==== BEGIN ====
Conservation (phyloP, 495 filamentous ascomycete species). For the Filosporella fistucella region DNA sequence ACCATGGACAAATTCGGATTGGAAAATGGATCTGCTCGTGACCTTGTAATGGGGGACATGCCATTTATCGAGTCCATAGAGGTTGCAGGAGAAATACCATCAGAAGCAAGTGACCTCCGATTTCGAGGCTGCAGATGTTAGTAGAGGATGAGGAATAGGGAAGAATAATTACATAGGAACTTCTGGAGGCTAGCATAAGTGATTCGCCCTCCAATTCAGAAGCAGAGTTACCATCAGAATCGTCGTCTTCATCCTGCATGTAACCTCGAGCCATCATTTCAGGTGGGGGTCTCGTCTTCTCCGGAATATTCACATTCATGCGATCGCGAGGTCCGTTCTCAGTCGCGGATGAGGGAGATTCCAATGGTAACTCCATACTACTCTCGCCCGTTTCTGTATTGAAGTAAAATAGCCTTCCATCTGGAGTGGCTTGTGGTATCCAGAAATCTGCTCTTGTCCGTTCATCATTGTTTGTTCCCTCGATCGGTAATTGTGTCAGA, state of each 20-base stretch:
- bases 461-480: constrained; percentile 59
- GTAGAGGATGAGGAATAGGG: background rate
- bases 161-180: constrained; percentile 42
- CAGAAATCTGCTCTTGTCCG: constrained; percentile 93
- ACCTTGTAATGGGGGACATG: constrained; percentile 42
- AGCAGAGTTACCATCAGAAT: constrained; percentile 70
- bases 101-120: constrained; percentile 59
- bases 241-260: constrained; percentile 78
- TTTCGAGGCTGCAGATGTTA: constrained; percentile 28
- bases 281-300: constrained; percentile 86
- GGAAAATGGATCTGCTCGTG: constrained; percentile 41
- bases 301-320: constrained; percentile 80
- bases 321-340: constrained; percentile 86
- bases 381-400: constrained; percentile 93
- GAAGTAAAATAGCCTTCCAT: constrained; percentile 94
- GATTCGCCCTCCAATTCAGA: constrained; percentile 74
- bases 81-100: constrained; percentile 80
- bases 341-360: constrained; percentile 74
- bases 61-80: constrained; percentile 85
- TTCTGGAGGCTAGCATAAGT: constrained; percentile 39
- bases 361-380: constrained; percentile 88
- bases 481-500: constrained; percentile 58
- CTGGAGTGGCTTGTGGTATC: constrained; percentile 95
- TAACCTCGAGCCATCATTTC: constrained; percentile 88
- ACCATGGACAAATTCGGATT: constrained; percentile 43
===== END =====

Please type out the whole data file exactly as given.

Conservation (phyloP, 495 filamentous ascomycete species). For the Filosporella fistucella region DNA sequence ACCATGGACAAATTCGGATTGGAAAATGGATCTGCTCGTGACCTTGTAATGGGGGACATGCCATTTATCGAGTCCATAGAGGTTGCAGGAGAAATACCATCAGAAGCAAGTGACCTCCGATTTCGAGGCTGCAGATGTTAGTAGAGGATGAGGAATAGGGAAGAATAATTACATAGGAACTTCTGGAGGCTAGCATAAGTGATTCGCCCTCCAATTCAGAAGCAGAGTTACCATCAGAATCGTCGTCTTCATCCTGCATGTAACCTCGAGCCATCATTTCAGGTGGGGGTCTCGTCTTCTCCGGAATATTCACATTCATGCGATCGCGAGGTCCGTTCTCAGTCGCGGATGAGGGAGATTCCAATGGTAACTCCATACTACTCTCGCCCGTTTCTGTATTGAAGTAAAATAGCCTTCCATCTGGAGTGGCTTGTGGTATCCAGAAATCTGCTCTTGTCCGTTCATCATTGTTTGTTCCCTCGATCGGTAATTGTGTCAGA, state of each 20-base stretch:
- bases 461-480: constrained; percentile 59
- GTAGAGGATGAGGAATAGGG: background rate
- bases 161-180: constrained; percentile 42
- CAGAAATCTGCTCTTGTCCG: constrained; percentile 93
- ACCTTGTAATGGGGGACATG: constrained; percentile 42
- AGCAGAGTTACCATCAGAAT: constrained; percentile 70
- bases 101-120: constrained; percentile 59
- bases 241-260: constrained; percentile 78
- TTTCGAGGCTGCAGATGTTA: constrained; percentile 28
- bases 281-300: constrained; percentile 86
- GGAAAATGGATCTGCTCGTG: constrained; percentile 41
- bases 301-320: constrained; percentile 80
- bases 321-340: constrained; percentile 86
- bases 381-400: constrained; percentile 93
- GAAGTAAAATAGCCTTCCAT: constrained; percentile 94
- GATTCGCCCTCCAATTCAGA: constrained; percentile 74
- bases 81-100: constrained; percentile 80
- bases 341-360: constrained; percentile 74
- bases 61-80: constrained; percentile 85
- TTCTGGAGGCTAGCATAAGT: constrained; percentile 39
- bases 361-380: constrained; percentile 88
- bases 481-500: constrained; percentile 58
- CTGGAGTGGCTTGTGGTATC: constrained; percentile 95
- TAACCTCGAGCCATCATTTC: constrained; percentile 88
- ACCATGGACAAATTCGGATT: constrained; percentile 43